Co-op advocate to leave MG

17 Aug, 2017 05:29 PM
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CHANGING: Tom Britnell, Roma Britnell holding grandson Archie, 18 months, and Glenn Britnell at their Woolsthorpe dairy farm. After 12 years with Murray Goulburn, they are swapping milk processers. Picture: Rob Gunstone
Mr and Mrs Britnell said the move was based solely on the survival of their business.
CHANGING: Tom Britnell, Roma Britnell holding grandson Archie, 18 months, and Glenn Britnell at their Woolsthorpe dairy farm. After 12 years with Murray Goulburn, they are swapping milk processers. Picture: Rob Gunstone

The brunt of the dairy industry crisis has hit the Britnell Family, who have made the tough decision to switch dairy processors for the survival of their farm business.

South West Coast MP Roma Britnell, husband Glenn and son Tom revealed to The Standard they were making the “heartbreaking decision” to leave Murray Goulburn after 12 years, due to three successive poor years.

From September 1, the Britnell’s will supply Warrnambool Cheese and Butter.

Mr and Mrs Britnell said the move was based solely on the survival of their business – which includes a herd of about 1000 cows across three farms, producing more than six million litres of milk each year.

Mrs Britnell, who has stepped away from the day-to-day management of the farm since being elected to state parliament, said the family wanted to be honest and open about the decision they had made.

“For a long time, I've talked about the importance of farmers working together and having some influence over the supply chain,” Mrs Britnell said.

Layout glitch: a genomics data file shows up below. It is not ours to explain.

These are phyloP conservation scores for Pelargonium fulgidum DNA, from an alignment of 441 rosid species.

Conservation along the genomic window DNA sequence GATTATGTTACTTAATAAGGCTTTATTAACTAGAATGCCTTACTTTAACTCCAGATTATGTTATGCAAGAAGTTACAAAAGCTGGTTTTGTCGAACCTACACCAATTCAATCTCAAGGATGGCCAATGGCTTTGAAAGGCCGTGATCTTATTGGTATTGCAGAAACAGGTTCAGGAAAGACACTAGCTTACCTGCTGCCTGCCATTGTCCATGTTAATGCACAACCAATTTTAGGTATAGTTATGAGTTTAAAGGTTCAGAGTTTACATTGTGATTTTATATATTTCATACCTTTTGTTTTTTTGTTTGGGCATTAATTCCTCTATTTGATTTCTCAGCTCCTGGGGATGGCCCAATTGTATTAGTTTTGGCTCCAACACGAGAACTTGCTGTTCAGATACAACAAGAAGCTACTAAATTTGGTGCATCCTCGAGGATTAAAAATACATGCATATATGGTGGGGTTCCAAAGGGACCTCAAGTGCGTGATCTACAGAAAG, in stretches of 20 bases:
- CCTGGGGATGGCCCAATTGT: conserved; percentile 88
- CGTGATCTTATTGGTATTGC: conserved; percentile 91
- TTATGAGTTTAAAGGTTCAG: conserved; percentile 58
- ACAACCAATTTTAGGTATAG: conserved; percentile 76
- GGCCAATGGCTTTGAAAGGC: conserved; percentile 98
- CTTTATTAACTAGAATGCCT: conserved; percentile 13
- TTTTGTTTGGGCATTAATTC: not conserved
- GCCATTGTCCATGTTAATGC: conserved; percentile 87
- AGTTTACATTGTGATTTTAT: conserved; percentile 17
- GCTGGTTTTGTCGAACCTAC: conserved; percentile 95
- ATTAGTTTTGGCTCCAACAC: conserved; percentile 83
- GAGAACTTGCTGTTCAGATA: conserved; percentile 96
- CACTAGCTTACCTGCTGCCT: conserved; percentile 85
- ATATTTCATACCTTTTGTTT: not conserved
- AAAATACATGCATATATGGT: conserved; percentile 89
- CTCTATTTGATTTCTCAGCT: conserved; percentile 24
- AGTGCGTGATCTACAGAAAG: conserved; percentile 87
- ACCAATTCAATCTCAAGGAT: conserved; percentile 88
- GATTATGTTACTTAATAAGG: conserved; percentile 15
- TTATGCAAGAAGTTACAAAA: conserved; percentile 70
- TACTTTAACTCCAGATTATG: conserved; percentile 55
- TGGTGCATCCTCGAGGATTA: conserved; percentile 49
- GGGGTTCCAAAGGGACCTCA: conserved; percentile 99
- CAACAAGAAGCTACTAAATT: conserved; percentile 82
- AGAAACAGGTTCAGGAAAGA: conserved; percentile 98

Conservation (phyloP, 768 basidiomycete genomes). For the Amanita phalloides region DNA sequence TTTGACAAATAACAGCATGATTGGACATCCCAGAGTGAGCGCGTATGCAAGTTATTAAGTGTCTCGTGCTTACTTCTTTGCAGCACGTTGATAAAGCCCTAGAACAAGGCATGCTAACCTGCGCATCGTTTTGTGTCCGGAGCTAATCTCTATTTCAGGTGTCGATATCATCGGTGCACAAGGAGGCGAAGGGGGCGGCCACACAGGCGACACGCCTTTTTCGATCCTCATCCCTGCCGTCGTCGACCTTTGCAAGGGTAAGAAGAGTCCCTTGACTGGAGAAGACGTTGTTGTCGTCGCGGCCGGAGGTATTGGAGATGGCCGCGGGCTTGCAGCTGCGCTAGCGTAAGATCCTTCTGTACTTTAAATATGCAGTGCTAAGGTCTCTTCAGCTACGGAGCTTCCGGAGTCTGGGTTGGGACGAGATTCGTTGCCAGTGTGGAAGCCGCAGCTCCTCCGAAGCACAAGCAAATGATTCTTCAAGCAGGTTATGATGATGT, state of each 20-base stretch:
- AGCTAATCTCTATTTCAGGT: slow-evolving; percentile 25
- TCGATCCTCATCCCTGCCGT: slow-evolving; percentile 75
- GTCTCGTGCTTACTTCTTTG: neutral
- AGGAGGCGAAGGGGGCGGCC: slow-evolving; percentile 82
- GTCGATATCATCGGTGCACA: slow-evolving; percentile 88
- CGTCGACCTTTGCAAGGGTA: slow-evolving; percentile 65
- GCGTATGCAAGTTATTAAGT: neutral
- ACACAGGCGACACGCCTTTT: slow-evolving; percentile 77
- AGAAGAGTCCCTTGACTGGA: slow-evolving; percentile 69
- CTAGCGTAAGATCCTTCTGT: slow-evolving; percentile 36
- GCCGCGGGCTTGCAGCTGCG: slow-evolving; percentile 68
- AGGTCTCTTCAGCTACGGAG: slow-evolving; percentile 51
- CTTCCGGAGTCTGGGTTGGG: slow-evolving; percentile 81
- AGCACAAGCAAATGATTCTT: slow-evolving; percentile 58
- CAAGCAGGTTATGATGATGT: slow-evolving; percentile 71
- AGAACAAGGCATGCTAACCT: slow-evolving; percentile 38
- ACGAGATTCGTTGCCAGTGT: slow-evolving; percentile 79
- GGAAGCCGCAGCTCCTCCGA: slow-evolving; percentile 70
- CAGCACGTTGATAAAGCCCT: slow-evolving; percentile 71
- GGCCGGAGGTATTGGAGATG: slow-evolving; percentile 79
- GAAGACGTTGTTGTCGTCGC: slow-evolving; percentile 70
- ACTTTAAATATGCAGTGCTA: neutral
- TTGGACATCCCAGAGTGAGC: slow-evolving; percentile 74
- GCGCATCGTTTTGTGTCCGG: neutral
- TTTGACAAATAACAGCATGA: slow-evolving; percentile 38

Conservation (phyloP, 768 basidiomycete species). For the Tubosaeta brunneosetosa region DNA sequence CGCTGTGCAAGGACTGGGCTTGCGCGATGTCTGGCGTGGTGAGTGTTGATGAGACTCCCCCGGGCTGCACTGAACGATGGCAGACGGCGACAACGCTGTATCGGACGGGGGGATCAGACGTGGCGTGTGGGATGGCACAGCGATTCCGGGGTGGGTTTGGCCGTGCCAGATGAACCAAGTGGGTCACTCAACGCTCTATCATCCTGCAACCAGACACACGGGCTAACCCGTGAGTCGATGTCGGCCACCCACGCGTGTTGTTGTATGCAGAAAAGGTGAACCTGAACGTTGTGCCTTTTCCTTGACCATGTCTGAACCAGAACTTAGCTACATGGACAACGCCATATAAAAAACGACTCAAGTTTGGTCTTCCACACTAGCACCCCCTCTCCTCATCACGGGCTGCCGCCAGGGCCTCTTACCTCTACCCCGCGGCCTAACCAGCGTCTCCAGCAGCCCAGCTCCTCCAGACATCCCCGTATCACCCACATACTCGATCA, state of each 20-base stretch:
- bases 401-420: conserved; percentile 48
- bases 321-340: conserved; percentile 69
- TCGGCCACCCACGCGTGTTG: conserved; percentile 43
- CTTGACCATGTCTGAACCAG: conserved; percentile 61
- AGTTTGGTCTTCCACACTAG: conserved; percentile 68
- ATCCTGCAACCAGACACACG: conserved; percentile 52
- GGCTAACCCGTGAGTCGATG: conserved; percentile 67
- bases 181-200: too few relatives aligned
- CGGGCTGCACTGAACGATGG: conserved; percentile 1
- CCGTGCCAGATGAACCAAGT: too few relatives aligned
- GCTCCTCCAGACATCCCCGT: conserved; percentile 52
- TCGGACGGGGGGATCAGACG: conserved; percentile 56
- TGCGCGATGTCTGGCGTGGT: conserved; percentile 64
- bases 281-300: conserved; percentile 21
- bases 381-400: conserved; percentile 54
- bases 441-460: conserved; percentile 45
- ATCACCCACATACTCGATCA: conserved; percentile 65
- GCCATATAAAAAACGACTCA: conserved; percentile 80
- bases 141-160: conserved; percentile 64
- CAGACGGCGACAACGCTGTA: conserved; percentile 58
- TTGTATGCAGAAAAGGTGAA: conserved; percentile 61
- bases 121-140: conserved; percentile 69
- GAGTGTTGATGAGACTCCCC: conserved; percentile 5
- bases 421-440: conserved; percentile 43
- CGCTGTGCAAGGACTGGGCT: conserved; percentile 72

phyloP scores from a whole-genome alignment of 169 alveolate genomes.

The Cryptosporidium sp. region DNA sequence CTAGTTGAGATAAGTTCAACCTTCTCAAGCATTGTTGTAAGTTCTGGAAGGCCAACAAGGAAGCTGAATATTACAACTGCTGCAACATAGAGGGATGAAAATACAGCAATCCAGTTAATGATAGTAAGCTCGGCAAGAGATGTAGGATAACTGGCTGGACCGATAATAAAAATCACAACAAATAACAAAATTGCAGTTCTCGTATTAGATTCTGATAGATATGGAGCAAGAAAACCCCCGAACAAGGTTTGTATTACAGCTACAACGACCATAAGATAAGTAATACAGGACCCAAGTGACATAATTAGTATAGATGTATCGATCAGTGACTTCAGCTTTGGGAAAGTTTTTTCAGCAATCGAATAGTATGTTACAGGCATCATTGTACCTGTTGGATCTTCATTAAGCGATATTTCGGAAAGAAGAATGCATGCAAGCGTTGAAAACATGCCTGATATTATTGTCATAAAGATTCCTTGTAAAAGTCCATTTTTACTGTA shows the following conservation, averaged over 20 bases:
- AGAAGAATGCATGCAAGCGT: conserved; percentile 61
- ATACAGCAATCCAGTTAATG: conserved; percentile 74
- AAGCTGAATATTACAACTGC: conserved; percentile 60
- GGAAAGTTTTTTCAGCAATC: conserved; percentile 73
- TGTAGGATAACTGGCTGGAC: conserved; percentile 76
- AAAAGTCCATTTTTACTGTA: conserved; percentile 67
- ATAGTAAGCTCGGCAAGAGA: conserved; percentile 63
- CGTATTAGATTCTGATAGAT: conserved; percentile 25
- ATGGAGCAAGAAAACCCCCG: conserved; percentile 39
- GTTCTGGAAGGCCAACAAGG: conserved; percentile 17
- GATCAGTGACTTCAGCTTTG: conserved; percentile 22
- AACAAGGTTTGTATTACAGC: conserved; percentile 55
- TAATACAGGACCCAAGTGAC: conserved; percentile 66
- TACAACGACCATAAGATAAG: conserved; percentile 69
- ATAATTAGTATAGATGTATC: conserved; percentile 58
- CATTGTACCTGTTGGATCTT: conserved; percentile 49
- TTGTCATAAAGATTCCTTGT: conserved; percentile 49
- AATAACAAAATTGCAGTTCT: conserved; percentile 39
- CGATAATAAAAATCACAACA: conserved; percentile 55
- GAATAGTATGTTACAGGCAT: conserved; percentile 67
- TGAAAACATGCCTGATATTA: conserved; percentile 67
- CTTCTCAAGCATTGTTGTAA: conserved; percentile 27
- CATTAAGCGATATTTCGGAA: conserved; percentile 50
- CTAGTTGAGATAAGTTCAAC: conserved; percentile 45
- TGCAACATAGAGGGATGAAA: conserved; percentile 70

“I understand people may see this move as being completely at odds with that, that's why I wanted to be open and upfront.

“But that belief hasn't changed – it's a view I still firmly hold – however, after the past couple of years, we are in a situation we never wanted to be in.”

Mr Britnell said the switch to Warrnambool Cheese and Butter was a decision the family had to make.

“Our eldest son Tom has joined the business as our manager, taking on Roma's role and our second son Austin is also involved,” he said.

“We had to make this very tough call for them, our two other children and our grandson Archie.

"This really was a business decision, if we had stayed with MG, we would have faced a third straight year of losses – that’s unviable for any business.

"Roma and I built this business from the ground up. There is no inheritance, we are first-generation farmers.

"We've worked hard and as any business owner will tell you, margins are slim and losses cut deep"

Mrs Britnell said they had explored a number of processors, but it was “imperative” the family continued to support a south-west based company.

“Granted, Warrnambool Cheese and Butter is owned by a Canadian company, but it employs local people and the money they earn is spent in locally,” she said.

“That was very, very important for me.”

Mrs Britnell said it had been a tough few years for the dairy industry, but she remained confident there was a strong future as global demand increased.

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